3, Simultaneously whimsical and serious hummus research getting done: here’s a diagram…
…and here’s their reading of it:

Strong growth can be seen in Denmark, Sweden and Finland. This could be explained by the growing numbers of immigrants from the Middle East to these rich Scandinavian countries. The immigrants must long for their beloved dish – or maybe it’s the locals who seek for the warm dish of hummus in the long wintry nights?

The Hummus Blog also features recipes, which I’ll leave you discover for yourselves. Recipes which adapt without undermining the fundamental centrality of hummus which is, after all, why they’re here, why we’re all here. And this fact offers the perfect entry-point into what I wish to talk about tonight, what I call the abuse of the hummus bandwagonFor GOOD hummus is riding a bandwagon, certainly, but it’s a bandwagon that is all its own work: it is a product of hummus’ deliciousness, simplicity and convenience and that is that. And the EVIL supermarkets are clinging onto it for dear life and profiting, it’s not the other goddam way around.
Which is why it really fucks me off that said supermarkets are fucking with the purity of the hummus section of their stores in their dribbly desire to get hummus alternatives surfing the same hummusy wave, hummus alternatives that haven’t any right to be there. One wanders into Tesco and what does one see: FUCKING FRIJOLEMOLE, made with fucking BEANS and far too fucking mayonnaisey to eat a whole pot in one go. Walk into M&S and it’s worse: PEA AND WASABI DIP! NEXT TO THE HUMMUS! Not next to the guacamole WHICH WOULD CLEARLY MAKE MORE SENSE. They’re both green, for goodness’ sake.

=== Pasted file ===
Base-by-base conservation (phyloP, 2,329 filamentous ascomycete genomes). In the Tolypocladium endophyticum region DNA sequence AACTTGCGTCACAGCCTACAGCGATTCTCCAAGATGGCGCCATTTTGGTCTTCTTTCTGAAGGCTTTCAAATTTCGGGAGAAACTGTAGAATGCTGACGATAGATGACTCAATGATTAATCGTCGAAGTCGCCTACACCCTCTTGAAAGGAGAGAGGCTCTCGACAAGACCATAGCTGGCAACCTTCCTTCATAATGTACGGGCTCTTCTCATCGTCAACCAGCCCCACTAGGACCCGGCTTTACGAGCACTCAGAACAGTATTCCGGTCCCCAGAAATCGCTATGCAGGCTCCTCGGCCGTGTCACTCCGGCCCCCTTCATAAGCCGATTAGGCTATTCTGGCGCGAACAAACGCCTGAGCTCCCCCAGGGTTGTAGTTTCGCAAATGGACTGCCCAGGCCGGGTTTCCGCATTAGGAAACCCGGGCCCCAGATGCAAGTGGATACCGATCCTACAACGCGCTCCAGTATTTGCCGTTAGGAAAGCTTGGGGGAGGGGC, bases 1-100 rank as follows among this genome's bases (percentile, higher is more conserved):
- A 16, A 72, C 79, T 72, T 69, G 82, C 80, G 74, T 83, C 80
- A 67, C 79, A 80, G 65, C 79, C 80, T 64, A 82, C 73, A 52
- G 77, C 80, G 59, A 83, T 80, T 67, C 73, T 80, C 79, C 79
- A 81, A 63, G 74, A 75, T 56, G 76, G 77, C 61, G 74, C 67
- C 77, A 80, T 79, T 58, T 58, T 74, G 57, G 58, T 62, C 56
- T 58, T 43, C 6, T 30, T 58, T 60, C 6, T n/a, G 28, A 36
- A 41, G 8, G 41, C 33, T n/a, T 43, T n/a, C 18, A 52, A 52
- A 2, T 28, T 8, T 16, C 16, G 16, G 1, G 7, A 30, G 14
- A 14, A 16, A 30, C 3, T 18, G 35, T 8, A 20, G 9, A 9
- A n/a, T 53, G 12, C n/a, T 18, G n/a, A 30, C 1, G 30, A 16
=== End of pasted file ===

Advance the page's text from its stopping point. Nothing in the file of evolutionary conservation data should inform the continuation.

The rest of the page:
Why? Because there’s no guacamole bandwagon, is there? Friends, that ship has already sailed.

Here’s the crux of the problem: at the heart of what hummus is about, be your perspective culinarily or philosophically or lifestyle-focussed, is simplicity. We’re talking a mere five ingredients plus a couple goodies, that. is. it. We’re talking almost absurdly simple recipes. We’re talking purity. Hummus is purity.

This is something that, to make this about music for the shortest of whiles, Eddie Vedder and Pearl Jam understood and respected. Consider the lyrics to their two and a half minute composition, ‘Hummus’, the secret track on 1998’s Yield:

Guitar line…
Guitar line plus percussion inc. sleigh bells…
Guitar line plus percussion speeding up slightly…
Tremolo picking…
Tremolo picking…
Tremolo picking…

You’ll notice, I hope, that the words ‘frijolemole’ and ‘pea and wasabi dip’ don’t make the cut. Their peculiar cadence would DESTROY THE GROOVE, if you know what I mean.

Morcheeba took this truism even further with the splendidly titled ‘Post Houmous’ from their 1996 debut, Who Can You Trust? removing all traces of the vocal elements that define numerous other tracks on the record in their quest for purity. Rather like the hummus-maker who considers elaborate spicing a kind of cheating.

Whoever’s responsible for this therefore CLEARLY missed the point (although it’s actually pretty rad, but don’t tell anybody cos that's ruin everything). I bet it was Sir Stuart Rose. He’s always struck me as a Busta Rhymes fan. Look at him. P.I.M.P.

Sam Kinchin-Smith,
Music Editor